By Michael McMullan
SUNDAY is the sixth meeting of champions Naomh Conaill and St Eunan’s on Donegal senior final day and the honours are even.
The first meeting, the 2005 decider, was decided after a replay which saw the Glenties side clinch a first title.
Brendan Devenney was on the losing side that day, but kicked two points in Letterkenny’s 2009 win over Naomh Conaill before managing them to glory when the sides met in the decider three years later.
The last meeting in the decider was a 0-11 to 0-10 win for Naomh Conaill in 2015 on the day St Eunan’s last reached the final.
The champions are aiming to claim their first three-in-a-row, a feat St Eunan’s claimed in 2009 when Devenney lifted the Dr Maguire Cup.
“Naomh Conaill are the standard bearers, with five finals in a row,” Devenney said. “St Eunan’s are a bit of an unknown and for a few of these lads, it is their first county final for the vast majority of them. You have the old masters against the young pretenders in some way.
“What Naomh Conaill do, they are brilliant at it. It is certainly not the type of football I like. If you are going to come up against it, you have to be brilliant at taking it apart and be someone as good as a Corofin, or you’ve got to use some version of it.”
That’s the challenge Rory Kavanagh, in his first year as St Eunan’s manager, against a side that are masters at playing their own brand of football.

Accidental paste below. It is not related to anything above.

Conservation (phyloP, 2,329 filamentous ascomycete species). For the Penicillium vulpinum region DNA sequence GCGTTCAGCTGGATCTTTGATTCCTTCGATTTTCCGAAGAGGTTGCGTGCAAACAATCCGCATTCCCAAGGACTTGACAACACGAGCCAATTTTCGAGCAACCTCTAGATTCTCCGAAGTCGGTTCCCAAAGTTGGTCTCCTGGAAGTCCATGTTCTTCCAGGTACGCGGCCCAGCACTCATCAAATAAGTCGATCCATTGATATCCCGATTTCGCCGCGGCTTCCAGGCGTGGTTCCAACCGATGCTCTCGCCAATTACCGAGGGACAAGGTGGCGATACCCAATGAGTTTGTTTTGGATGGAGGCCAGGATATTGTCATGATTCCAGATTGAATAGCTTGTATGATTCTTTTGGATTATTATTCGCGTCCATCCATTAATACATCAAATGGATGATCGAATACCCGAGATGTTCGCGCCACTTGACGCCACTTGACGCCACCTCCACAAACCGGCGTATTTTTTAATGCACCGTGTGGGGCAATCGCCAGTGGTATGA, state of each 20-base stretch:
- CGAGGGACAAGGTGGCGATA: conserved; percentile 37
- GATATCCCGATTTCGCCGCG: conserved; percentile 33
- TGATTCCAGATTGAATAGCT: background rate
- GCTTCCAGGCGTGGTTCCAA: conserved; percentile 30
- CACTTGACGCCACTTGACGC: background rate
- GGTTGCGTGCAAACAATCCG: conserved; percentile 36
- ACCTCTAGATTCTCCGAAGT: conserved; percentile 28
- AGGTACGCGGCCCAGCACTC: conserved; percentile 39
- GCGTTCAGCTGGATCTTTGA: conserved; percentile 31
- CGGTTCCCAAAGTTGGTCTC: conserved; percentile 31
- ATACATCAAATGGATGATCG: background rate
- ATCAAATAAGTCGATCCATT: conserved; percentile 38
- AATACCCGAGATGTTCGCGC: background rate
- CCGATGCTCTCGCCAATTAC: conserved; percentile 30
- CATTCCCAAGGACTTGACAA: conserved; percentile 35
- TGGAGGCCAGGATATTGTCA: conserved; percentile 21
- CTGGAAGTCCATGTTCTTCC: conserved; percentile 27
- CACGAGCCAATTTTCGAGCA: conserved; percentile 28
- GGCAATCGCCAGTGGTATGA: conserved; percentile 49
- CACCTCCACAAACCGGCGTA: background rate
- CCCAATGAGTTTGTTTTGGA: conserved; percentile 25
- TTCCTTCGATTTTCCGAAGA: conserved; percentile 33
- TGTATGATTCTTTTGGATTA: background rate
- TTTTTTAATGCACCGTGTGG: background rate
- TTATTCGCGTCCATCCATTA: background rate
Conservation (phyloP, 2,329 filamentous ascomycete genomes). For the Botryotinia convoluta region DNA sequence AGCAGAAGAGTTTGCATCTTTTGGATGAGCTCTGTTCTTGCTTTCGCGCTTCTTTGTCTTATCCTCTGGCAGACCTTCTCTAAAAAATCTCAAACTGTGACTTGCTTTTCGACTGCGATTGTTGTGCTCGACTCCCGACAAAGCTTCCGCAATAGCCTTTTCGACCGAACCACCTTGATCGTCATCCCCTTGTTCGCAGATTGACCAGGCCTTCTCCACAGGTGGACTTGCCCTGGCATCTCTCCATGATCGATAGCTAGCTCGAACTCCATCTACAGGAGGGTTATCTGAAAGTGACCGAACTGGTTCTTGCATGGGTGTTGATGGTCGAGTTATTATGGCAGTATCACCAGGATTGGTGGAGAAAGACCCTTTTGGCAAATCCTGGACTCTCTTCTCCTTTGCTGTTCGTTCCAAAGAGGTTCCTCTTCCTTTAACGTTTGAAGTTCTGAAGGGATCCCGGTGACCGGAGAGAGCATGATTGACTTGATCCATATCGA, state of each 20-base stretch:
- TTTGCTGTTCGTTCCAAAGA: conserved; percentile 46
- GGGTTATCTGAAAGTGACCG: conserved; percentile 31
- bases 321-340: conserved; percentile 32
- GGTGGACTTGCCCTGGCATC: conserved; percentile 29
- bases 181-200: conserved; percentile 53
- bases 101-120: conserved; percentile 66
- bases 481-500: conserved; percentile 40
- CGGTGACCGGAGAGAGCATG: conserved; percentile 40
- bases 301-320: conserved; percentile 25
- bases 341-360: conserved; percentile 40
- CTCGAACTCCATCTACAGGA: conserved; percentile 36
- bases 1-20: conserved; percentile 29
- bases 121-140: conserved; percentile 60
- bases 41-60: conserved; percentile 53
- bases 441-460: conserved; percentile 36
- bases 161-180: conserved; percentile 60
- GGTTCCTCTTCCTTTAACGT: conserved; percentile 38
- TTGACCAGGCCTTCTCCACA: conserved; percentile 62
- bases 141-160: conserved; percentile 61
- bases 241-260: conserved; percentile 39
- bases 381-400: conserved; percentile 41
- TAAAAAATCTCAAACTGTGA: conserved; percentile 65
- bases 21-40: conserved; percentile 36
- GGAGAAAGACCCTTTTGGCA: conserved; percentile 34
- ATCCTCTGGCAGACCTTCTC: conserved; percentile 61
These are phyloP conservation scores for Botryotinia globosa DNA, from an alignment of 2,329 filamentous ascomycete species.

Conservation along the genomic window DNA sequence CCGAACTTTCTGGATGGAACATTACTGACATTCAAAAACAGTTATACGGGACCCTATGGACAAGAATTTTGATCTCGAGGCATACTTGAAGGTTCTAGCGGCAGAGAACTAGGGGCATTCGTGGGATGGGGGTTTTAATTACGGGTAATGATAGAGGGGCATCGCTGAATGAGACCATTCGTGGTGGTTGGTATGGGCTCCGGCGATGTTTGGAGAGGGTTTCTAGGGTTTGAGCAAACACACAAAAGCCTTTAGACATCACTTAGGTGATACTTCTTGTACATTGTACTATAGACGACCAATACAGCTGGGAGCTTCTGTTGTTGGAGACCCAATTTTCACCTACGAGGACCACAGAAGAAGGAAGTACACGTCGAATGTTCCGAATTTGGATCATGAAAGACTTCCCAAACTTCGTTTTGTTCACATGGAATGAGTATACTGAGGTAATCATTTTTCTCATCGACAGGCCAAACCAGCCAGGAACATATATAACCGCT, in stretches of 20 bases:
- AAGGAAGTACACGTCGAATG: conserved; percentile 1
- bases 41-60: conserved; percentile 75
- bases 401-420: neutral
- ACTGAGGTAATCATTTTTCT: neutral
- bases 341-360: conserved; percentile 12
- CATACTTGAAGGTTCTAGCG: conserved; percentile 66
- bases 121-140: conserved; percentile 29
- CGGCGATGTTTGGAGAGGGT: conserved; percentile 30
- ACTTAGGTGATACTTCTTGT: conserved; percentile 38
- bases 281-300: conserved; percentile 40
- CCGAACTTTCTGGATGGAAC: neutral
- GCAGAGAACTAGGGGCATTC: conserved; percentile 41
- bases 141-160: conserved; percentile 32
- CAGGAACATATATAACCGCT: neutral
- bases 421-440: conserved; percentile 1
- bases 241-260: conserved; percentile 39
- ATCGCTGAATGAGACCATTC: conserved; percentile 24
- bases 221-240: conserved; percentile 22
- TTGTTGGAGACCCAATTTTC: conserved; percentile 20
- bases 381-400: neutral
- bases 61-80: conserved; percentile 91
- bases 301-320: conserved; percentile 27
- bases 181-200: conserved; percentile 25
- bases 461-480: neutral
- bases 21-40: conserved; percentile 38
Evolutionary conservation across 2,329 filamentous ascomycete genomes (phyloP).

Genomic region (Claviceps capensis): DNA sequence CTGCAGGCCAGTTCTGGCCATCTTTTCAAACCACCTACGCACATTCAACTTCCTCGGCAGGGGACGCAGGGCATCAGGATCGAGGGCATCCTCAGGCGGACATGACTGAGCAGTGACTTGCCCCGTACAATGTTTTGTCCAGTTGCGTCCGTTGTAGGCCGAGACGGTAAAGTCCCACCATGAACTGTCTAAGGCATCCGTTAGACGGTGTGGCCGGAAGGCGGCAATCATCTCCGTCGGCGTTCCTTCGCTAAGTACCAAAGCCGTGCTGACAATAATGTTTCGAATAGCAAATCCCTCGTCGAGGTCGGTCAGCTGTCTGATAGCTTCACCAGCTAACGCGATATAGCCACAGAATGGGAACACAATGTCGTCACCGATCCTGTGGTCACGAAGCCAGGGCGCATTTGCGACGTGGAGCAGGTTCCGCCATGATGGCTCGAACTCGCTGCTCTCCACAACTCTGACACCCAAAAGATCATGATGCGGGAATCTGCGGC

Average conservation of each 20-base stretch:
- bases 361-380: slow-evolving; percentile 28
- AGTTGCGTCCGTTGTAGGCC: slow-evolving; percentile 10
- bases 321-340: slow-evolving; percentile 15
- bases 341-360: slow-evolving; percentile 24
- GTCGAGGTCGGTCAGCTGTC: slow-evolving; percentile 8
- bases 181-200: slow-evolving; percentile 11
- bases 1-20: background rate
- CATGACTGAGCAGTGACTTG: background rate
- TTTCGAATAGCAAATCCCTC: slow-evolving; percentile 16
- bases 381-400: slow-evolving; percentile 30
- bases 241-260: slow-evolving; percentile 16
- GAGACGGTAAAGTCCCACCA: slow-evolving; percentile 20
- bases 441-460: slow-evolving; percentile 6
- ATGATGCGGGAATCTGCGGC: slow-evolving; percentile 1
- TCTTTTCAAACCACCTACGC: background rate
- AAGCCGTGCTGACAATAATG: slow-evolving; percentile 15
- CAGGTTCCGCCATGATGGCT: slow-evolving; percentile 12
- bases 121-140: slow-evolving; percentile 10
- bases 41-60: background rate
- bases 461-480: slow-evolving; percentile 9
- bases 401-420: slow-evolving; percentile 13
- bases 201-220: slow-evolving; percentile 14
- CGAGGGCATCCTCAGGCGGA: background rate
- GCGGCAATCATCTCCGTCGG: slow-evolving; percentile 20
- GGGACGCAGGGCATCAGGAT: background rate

Devenney points to the semi-final win over Kilcar were they ‘bossed’ the game, but had to hang on near the end.
“They don’t concede many scores and they don’t score a lot either,” Devenney said of the system of play Naomh Conaill persisted with during heavy defeats in the 2017 and 2018 finals.
“I thought that tactic had seen it’s day, rather than change, they came back and got better at what they did which is a full blanket defence,” he said.
It was enough to take Gaoth Dobhair’s Ulster title and they went all the way to an Ulster decider which they lost to Kilcoo who Devenney feels are in the bracket of All-Ireland contenders.
“They (Naomh Conaill) have all that experience in behind them and that’s why they are going into this game as favourites,” said Devenney who refers to Sunday’s game as ‘almost like a derby’ with form not mattering too much.
“I can see it coming down to who is the best at what they do and of small margins. It is going to be keep ball and numbers back. That’s what club football is like in Donegal.”